Halloween just got scary

[I didn’t post this blog about Halloween at the time, I suppose to avoid offending anyone or to put a damper on the fun, but reading back on it, it’s certainly worth sharing. It’s not a major worry for me … Continue reading

The girl with the dragonfly tattoo

I decided to change my blog name to something more hopeful and settled for Chasing Dragonflies. So, what is it with all the dragonflies anyway?

While we were researching readings for Abi’s funeral, we came across the story ‘Water Bugs and Dragonflies’ (I’ve posted the full story here). As the story explained, we can never see what waits for us outside this world until we get there, but it is more beautiful than we can ever imagine. We are content, perfect and free…

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Blogging it out of my system

Since resuming my blog, I’ve had an outpouring of writing (or rather overthinking!) and have realised I’ve posted around 20 new blogs in just two weeks! Yikes!

When I paused the blog some seven months or so ago, my mind had stopped knowing quite what to say. I’d managed to get Abi’s story down – that was essential to me – and that felt enough at the time (although I’ve since kept those detailed posts about her passing private). I needed to get on and live, and see how I managed. Now, my mind is chattering away to me with the many things that crop up. I recall thoughts and feelings clearly and the words just flow. Often one sentence in one post can lead to a whole new post.

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There is always tomorrow…

Some days I feel like grief has slapped me in the face so hard. This was one of them, about four months (in July) after Abi died. I wrote about this particular day as it was a full 24 hours of challenging thoughts and emotions…

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Family comforts … but who’s comforting who?

The death of a child, quite naturally, has a huge impact on an entire family and the aftershocks can be widespread and ongoing. In my case, my immediate family (husband and other two children) were emotionally torn, yet we had to find a way to continue to live our lives together, finding new routines and ways to be without pausing.

It’s without doubt that our relationships with one another have changed in some ways; thankfully, we are strong and this has bonded us further together, but it’s certainly no smooth path as each of us battles with our individual feelings, worries and fears.

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Balancing the kindness of strangers…

[Taken from notes written around July 2013]

After Abi died, we kept people informed via Facebook, which was a great help to us as it saved having to contact lots of people at an impossibly difficult time and also prevented any misunderstanding about what had happened to her – many people who knew Abi were incredibly worried… Very soon, someone had set up a dedicated Facebook page in Abi’s memory, which rapidly spread and had around 700 likes.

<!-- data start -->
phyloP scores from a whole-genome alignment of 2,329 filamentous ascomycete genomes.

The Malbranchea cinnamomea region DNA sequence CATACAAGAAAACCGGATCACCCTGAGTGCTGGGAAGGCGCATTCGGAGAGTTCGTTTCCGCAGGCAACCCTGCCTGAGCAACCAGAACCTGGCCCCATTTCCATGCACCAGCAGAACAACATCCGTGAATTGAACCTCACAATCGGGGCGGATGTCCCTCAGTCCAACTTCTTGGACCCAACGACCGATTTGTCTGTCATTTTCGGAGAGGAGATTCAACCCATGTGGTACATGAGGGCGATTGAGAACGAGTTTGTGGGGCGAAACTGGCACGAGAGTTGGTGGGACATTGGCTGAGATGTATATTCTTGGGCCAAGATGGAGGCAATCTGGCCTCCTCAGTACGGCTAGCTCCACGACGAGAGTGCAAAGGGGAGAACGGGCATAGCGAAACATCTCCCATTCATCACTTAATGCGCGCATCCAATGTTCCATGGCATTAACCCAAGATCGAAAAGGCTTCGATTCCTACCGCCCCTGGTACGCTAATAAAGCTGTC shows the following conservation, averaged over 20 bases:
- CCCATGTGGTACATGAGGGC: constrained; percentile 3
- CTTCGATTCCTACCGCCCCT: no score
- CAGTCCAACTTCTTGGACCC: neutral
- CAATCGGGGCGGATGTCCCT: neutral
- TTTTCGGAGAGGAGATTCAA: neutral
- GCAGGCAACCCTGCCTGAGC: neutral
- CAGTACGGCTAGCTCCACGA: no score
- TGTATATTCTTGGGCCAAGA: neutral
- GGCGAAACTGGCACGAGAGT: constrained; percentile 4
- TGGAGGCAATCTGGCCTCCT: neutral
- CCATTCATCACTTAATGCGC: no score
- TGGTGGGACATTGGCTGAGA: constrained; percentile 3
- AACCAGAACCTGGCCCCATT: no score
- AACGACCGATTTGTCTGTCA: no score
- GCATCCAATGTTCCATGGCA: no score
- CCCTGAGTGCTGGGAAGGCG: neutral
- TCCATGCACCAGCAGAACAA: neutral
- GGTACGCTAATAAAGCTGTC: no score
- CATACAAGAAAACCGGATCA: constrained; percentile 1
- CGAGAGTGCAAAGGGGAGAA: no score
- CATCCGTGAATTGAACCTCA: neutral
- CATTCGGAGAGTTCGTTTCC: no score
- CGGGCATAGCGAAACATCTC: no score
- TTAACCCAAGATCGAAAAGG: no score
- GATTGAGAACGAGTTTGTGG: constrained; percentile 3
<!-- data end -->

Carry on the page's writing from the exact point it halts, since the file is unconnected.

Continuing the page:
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Four months on… what is grief anyway?

[This blog was taken from notes I’d written whilst sat with Abi at the cemetery around 10th June 2013.]

Four months on, is that right? Have I grieved? Have I even started…?

What is the point of all that crying if at the end I still feel such deep and painful sorrow? Crying usually releases a tension, helps me feel better. But these tears are different; they flow easily enough but the emotion changes from despair and hurt, to sadness and depression. I suppose, if I didn’t feel able to cry, rant, write or talk then I’d be in a very bad place by now. So, to grieve must be to let my emotions surface as I mourn my darling child, but it feels like that is all it is. There seems to be no benefit, no end to it. Yet, even still, I can see that recently I have been able to laugh sometimes, though not as sincerely as before; I can converse, can think, can function apparently normally.

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Glossing over grief

‘Singing light songs to the heavyhearted
is like pouring salt in their wounds.’
Proverbs 25:20

If I’ve learnt anything from grief it’s this. Whilst browsing Proverbs (The Message), this jumped out at me instantly (I find that happens a lot, I can open the Bible and a single sentence will catch my eye and mean so much to me at that time or answer a question to something that has been troubling me).

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Water Bugs and Dragonflies

We came upon this story when preparing Abi’s funeral and the vicar read it out. We knew many people of all ages would be there and wanted a reading that everyone could understand and, hopefully, find comfort from.

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